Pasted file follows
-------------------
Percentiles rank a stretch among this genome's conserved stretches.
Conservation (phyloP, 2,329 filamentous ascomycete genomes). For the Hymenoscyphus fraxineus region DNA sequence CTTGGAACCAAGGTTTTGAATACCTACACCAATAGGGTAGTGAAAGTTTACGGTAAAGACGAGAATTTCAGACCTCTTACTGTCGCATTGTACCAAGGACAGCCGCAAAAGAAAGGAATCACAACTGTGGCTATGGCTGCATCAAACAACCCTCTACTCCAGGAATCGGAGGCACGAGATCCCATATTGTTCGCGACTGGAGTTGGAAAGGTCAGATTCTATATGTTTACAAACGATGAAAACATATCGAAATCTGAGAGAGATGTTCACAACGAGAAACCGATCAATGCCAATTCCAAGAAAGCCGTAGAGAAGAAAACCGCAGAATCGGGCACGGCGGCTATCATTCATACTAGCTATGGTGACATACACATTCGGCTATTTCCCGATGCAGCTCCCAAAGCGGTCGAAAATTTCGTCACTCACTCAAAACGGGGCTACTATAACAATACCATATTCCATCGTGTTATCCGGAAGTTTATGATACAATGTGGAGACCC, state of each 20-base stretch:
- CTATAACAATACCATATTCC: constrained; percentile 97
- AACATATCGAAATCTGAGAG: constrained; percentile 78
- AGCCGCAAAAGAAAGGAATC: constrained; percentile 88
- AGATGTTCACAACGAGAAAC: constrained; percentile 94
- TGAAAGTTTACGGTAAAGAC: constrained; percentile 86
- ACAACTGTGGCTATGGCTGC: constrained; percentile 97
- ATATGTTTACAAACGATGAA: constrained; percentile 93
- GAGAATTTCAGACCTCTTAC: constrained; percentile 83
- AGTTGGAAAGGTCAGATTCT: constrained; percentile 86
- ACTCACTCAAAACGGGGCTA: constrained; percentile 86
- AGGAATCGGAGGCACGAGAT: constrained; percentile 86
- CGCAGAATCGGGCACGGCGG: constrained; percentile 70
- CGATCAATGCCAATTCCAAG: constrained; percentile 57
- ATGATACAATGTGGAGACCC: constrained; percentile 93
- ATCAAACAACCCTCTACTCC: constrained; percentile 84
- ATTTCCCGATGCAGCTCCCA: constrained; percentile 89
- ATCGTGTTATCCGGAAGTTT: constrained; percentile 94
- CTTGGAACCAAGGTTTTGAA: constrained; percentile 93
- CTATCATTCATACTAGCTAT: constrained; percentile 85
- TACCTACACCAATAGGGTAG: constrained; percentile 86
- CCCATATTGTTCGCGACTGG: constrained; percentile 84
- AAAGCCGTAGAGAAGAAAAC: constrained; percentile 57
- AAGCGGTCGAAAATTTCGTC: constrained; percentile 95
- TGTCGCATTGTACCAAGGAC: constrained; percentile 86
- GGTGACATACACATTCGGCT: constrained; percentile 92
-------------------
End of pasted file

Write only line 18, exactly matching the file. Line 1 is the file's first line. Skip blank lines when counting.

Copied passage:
- ATTTCCCGATGCAGCTCCCA: constrained; percentile 89